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I have a big Swing project. Is there any tool that convert the Swing application jar file into an applet?

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could you @AndrewThompson post your comment as an answer i want to check it :) –  confucius Mar 28 '12 at 17:41
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3 Answers

up vote 3 down vote accepted

As an alternative, you might look to launch the current app. from a link using Java Web Start. No conversion necessary, and much easier than deploying an applet.

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1+ for great rec! –  Hovercraft Full Of Eels Mar 28 '12 at 21:34
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If the original project creates a JFrame, you could simply get the JFrame's contentPane via

Container contentPane = myFrame.getContentPane();

And then add it the JApplet's as its contentPane, but you would lose menus and such.

For e.g.,

public class MyApplet extends JApplet {

   @Override
   public void init() {
      try {
         SwingUtilities.invokeAndWait(new Runnable() {
            public void run() {
               JFrame myFrame = new MyFrame("Frame");
               Container contentPane = myFrame.getContentPane();
               setContentPane(contentPane);
            }
         });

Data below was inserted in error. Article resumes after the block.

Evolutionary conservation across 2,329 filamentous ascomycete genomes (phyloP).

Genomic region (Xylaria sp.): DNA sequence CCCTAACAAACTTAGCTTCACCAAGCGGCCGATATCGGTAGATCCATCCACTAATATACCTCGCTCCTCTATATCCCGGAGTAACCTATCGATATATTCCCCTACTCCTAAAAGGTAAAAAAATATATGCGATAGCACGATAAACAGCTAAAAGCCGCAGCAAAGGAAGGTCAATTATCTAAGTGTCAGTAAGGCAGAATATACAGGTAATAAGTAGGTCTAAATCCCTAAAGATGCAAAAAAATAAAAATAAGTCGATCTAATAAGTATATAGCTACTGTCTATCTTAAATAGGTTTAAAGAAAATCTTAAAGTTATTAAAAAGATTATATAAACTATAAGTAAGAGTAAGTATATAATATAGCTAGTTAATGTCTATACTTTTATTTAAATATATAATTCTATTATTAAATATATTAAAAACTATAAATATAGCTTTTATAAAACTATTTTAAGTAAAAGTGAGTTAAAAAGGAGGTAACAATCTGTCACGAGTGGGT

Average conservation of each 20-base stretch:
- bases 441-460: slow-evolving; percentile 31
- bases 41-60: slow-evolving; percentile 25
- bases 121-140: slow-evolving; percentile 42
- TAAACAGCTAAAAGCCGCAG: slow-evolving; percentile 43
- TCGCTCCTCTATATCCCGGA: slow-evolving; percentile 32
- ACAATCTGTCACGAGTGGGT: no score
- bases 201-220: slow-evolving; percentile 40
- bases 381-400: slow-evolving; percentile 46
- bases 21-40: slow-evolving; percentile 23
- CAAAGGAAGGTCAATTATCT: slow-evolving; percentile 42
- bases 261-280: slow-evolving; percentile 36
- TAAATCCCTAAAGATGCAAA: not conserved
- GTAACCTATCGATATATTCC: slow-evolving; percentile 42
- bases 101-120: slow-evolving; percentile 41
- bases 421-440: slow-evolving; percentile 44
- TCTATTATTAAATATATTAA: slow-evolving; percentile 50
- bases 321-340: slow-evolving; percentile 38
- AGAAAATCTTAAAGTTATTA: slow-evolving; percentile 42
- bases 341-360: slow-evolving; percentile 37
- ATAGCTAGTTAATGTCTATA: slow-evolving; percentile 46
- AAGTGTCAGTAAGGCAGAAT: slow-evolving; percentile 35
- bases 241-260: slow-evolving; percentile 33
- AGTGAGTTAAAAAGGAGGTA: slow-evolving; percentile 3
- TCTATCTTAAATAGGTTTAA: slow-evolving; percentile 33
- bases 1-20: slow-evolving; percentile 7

} catch (InterruptedException e) {
         e.printStackTrace();
      } catch (InvocationTargetException e) {
         e.printStackTrace();
      }
   }
}

Better to have most of your GUI classes geared to create JPanels from the get go so you don't run into this limitation.

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+1 for getContentPane(). I did not know about it. –  AlexR Mar 20 '12 at 16:39
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Note that most applications do things that are not allowed in a sand-boxed applet, such as calling frame.setDefaultCloseOperation(JFrame.EXIT_ON_CLOSE) or System.exit(0). It is never as simple as it seems to launch a frame from an applet, or use its content. –  Andrew Thompson Mar 20 '12 at 16:49
    
+1 for well-factored content, which admits a hybrid initialization mentioned here. –  trashgod Mar 20 '12 at 17:27
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The tool is 4 lines of code long:

public class MyApplet extends Applet {
    public void start() {
         MyApplication.main(new String[0]);
    }
}

This applet will run your application without command line arguments. The limitation here is that the appet will open its own window. It will not run into browser window. It is not trivial task to run it into browser in common case because the layout may be dynamic and may be created on the JFrame itself. So, you need some knowledge of the aplication structure to fully port it. The good news that in most cases it is not so hard. Just call code that adds components to JFrame with applet itself that extends Panel and therefore is container.

If your application receives parameters you should implement init() method of applet.

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"This applet will run your application without command line arguments." Every time start() is called (e.g. each time the browser is restored from being minimized). Note that most applications do things that are not allowed in a sand-boxed applet, such as calling frame.setDefaultCloseOperation(JFrame.EXIT_ON_CLOSE) or System.exit(0). It is never as simple as it seems to launch a frame from an applet, or use its content. –  Andrew Thompson Mar 20 '12 at 16:48
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